Debt

How to Get Out of Debt Fast: Complete Guide with Action Plan

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Are you looking at your bank and credit card statement wondering how you’re going to make it through the month until payday?

More than 69% of Americans have this same issue, and it seems that everywhere you turn, more people are drowning in debt than at any stage in economic history.

According to research by Experian, one of the three largest credit bureaus in the U.S, the average American carries outstanding credit card balances of $6,354 in credit card debt, and a further $24,700 in non-mortgage-related debt, such as personal and payday loans.

For those American students graduating from college, most of them leave university with a degree and over $34,000 in student loan debt.

The economic data makes it clear that many Americans are living well beyond their means, using credit to get them through the month. Those individuals that are in a sound financial position might ask themselves how anyone can afford to live like that.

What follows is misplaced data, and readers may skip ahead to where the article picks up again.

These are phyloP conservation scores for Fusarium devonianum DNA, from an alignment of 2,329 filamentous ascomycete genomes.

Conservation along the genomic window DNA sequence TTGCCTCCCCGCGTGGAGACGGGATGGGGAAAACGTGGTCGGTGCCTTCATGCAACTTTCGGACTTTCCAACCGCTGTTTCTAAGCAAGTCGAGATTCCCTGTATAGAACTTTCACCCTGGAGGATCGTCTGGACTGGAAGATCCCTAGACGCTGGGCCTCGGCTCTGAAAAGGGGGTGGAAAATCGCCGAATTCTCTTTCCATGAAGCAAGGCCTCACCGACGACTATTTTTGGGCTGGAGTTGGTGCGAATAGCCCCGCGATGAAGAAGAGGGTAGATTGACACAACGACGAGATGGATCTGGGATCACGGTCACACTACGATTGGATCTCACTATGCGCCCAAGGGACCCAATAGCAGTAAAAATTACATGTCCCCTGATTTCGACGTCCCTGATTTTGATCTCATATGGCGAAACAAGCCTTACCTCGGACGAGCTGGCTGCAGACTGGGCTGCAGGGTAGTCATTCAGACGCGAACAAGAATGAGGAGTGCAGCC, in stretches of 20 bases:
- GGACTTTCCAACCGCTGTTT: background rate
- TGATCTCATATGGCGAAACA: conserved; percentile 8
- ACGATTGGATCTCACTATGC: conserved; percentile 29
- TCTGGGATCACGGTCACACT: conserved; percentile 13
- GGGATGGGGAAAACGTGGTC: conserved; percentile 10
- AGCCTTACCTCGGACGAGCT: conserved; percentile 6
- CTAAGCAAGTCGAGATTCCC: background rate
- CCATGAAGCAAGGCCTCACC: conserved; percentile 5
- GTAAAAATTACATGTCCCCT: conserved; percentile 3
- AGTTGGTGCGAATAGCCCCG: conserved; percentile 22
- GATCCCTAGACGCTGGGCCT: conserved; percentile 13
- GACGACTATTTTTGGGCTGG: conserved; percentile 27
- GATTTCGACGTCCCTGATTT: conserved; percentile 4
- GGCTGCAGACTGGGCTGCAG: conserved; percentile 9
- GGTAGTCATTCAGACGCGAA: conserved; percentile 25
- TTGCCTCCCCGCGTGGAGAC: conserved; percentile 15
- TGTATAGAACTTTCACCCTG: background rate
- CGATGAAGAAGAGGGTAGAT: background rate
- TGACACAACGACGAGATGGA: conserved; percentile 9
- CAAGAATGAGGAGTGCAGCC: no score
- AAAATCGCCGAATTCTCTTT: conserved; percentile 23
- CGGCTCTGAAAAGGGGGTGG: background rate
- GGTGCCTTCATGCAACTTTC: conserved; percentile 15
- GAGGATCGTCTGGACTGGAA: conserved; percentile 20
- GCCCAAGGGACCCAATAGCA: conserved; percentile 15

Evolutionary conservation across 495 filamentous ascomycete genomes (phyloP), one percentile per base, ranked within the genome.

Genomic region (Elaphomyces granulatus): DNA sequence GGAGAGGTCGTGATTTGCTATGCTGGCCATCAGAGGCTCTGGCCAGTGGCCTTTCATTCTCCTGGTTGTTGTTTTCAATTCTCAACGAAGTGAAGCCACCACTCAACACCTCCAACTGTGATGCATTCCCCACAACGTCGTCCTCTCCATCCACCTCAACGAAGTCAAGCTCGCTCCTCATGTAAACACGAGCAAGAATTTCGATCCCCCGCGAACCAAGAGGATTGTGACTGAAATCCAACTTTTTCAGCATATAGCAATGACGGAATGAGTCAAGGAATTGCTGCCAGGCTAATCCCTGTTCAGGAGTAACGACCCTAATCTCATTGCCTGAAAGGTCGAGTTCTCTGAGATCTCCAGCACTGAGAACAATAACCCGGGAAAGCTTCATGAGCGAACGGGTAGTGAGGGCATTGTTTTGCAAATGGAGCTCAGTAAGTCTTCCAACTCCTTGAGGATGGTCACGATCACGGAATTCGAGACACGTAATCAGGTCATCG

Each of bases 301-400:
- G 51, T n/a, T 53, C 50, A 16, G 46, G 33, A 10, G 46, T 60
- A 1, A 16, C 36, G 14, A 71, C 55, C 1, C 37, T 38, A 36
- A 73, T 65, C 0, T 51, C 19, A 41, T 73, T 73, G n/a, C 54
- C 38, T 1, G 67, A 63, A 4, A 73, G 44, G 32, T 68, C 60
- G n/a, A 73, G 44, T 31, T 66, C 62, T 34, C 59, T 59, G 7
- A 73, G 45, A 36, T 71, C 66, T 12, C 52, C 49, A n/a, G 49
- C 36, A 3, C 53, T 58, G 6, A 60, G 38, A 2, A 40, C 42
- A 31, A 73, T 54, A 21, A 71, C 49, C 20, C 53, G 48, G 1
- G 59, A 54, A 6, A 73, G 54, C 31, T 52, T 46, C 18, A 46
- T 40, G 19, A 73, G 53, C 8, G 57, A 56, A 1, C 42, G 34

However, what these individuals don’t realize is that losing your income for a few months can leave you seriously far behind in your finances, forcing you into debt as a final solution to put food on the table and take care of basic household expenses.

More than 70% of Americans admit to using payday loans to cover basic expenses like rent and groceries. Of those individuals using payday loans, most of them end up taking on nine consecutive loans in the same year to keep their heads above water financially.

With these staggering debt statistics, it not surprising that more people are filing for Chapter 7 or 13 bankruptcy.

Changing Your Financial Situation

If you’re one of the millions of Americans suffering financially with huge amounts of outstanding debt, you need to change your financial position. Sure, that’s easy to say, but it’s a necessity if you want to get your financial house in order and get your life back on track.

Like Einstein, the famous physicist said, “Doing the same thing over and over again and expecting different results is the definition of insanity.” We put together a list of practical strategies you can start implementing today to change your financial position and dig yourself out of debt.

Stop Using Credit Cards

Read: How to Stop Using Credit Cards: Complete Guide

Take Stock of Your Financial Situation